Date: 13.09.2023

EU’s carbon border initiative threatens 40% tariffs

The introduction of the EU carbon border adjustment mechanism (CBAM) places reporting responsibilities on companies trading with the bloc in carbon-intensive products from the 1st October 2023 and businesses will have to buy certificates to cover emissions embedded in products from 2026.

With CBAM tariffs likely to account for over 17% of the landed cost of applicable steel imports in 2030, rising to over 40% by 2034, CBAM will have a profound impact on the cost UK manufacturers pay for components sourced via the EU.

The paperwork and costs associated with the carbon tax will land on UK companies who supply to EU businesses, and could potentially be passed onto UK manufacturers sourcing components from the EU.

The British government is consulting industry over introducing a UK version of the EU’s carbon border tax, but with divergence between the two schemes, domestic businesses will need to demonstrate compliance with the EU’s rules.

Legislation going through the EU threatens more divergence, with the upcoming carbon border tax, plastic packaging rules and draft supply chain due diligence laws being discussed by member states.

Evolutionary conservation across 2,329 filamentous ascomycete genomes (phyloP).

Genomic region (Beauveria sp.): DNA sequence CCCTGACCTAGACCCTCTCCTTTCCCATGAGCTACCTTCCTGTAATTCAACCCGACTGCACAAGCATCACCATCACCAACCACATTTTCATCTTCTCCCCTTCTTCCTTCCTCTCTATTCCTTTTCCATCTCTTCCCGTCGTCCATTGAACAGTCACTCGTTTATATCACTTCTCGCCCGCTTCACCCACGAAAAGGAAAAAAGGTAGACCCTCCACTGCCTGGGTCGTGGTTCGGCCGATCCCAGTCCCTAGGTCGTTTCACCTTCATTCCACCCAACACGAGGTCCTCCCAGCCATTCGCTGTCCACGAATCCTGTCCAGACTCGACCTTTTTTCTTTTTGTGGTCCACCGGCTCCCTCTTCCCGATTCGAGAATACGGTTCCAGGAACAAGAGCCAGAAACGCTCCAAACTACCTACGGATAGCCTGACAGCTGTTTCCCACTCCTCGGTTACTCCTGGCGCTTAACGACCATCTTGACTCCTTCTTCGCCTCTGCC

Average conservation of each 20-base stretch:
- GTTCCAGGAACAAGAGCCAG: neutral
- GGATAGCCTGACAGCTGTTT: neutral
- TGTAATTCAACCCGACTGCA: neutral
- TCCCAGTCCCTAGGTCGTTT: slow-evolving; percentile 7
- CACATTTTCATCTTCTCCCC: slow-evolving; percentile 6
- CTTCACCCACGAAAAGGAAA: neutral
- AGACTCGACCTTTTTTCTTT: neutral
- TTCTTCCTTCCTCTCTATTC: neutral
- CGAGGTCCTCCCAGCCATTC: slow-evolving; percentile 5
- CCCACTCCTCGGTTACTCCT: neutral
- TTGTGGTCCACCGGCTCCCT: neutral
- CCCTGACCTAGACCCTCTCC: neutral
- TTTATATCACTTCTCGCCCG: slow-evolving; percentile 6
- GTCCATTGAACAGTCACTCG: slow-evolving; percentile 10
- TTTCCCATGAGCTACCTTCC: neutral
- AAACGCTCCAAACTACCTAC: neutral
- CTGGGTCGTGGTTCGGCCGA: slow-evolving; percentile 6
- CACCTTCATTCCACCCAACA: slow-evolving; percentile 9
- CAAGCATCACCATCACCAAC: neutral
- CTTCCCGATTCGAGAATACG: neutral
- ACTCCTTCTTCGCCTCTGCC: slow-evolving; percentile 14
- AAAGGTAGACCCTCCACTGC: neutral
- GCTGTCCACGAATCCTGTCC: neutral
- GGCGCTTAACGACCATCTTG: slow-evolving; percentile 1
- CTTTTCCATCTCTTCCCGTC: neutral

From October this year EU companies will have to compile reports on the carbon emissions attached to some imported goods, including steel, aluminium and fertilisers and from 2026, there will be cost pressures factored into where suppliers are chosen.

One of the biggest challenges for UK businesses is the widely differing approaches of 27 individual EU member states to implementing regulations like the bloc’s requirement to recycle plastic packaging. 

When the UK was an EU member, companies were presumed to have complied for the entire single market, but now some countries apply rules more strictly than others, insisting that UK companies provide proof that plastic components of manufactured goods comply with regulations.

Trade associations and the British Chambers of Commerce say that now the UK is no longer automatically transposing EU law and the government needs to do more to assess the impact of future EU regulations, as well as using the Trade and Cooperation Agreement to work better with Brussels.

It remains to be seen what direct impact the carbon border initiative may have on our customers’ EU exports and imports. 

We will monitor the evolving situation to keep you informed and see where we might mitigate impact and in particular with the EU’s reporting requirements.

Our MVT Eco module is already prepared for Scope 3 reporting of emissions that are not produced by your company and are not the result of activities from assets owned or controlled by you.

To request a demo or learn more, please EMAIL Ian Powell.